In the summer of 1979, I signed on as the film columnist for Heavy Metal, then edited by Ted White. Ted wanted to use an unusual title on the column, something different from the familiar words associated with films and filming. After some thought, I coined the word Flix, which I had never seen in print anywhere. Ted introduced the magazine's new quartet of columns (on music, film, sf, underground comics) in the January 1980 issue.
The column installment below, based on my interview with the Disney artist Nino Carbe (1909-1993), was published in the April 1980 issue. As you'll see if you read it, I chose an enigma-wrapped-in-a-riddle approach with more than a few convoluted Cornell Woolrich-styled twists. As the deadline neared, just when I completed that column, an envelope arrived from Carbe with a color transparency of his beautiful 1944 Little Mermaid painting. (As noted on the DVD of Disney's The Little Mermaid, Disney first began pre-production art on this in the late 1930s.)
I passed the transparency on to John Workman, the Heavy Metal art director. When I received the printed magazine, I was stunned to see that Workman had destroyed Carbe's magnificent painting by chopping it in half and running it on two facing pages. If anyone wanted to clip it, they could not. It could have looked spectacular if displayed large on a single page. Using Photoshop, I've joined the two halves together so it can at last be seen correctly and at a large size.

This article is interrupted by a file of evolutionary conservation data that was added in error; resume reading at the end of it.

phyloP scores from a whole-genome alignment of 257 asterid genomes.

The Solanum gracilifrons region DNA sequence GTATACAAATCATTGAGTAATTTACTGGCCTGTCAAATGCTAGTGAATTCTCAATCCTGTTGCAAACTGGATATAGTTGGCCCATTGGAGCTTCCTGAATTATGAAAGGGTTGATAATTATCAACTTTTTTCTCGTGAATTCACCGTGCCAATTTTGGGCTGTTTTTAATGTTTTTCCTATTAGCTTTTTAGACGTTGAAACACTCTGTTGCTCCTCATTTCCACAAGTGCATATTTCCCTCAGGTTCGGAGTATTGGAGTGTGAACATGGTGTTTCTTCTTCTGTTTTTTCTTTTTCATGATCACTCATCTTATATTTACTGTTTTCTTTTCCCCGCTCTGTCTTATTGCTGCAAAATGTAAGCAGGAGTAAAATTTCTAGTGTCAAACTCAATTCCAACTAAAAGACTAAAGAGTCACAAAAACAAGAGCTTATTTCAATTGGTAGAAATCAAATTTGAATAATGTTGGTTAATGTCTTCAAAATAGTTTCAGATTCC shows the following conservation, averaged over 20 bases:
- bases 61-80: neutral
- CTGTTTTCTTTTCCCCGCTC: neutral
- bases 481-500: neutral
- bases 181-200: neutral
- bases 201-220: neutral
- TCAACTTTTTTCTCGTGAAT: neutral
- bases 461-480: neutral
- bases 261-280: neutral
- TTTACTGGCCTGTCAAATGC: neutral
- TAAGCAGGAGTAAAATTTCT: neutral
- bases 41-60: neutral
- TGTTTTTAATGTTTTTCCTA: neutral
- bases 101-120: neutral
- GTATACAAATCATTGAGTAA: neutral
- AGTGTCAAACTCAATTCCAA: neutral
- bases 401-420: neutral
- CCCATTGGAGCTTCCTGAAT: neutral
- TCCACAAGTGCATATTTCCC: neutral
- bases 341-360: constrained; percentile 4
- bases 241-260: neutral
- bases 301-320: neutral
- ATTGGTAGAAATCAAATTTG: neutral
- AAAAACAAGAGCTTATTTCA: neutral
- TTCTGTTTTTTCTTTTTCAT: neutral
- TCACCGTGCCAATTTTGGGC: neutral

I once wondered if Disney executives in the 1980s were prompted to locate the long-ago forgotten 1930s project after seeing Carbe's painting in the April 1980 issue of Heavy Metal. The official story is that after The Little Mermaid went into production in 1985, the Disney staff accidentally found Kay Nielsen's visual development materials for the earlier proposed film.
The huge success in 1989 of The Little Mermaid may have saved Disney from going bankrupt. The thought persists that Nino Carbe's Little Mermaid bubbled to the surface just when Disney was sinking. Something to ponder. Note that Disney's Hunchback of Notre Dame (1996) began when an executive remembered reading the 1940s Classics Illustrated adaptation and brought a copy of the comic book into a meeting.
To see Carbe's paintings, illustrations and costume designs, go to Nino Carbe.
Carbe also did backgrounds for Clair de Lune, the segment which was deleted from Fantasia (1940). It was re-edited and re-scored as the Blue Bayou segment in Make Mine Music (1946). When a workprint of the original Clair de Lune was discovered, it was restored and released as a Disney short subject (1996).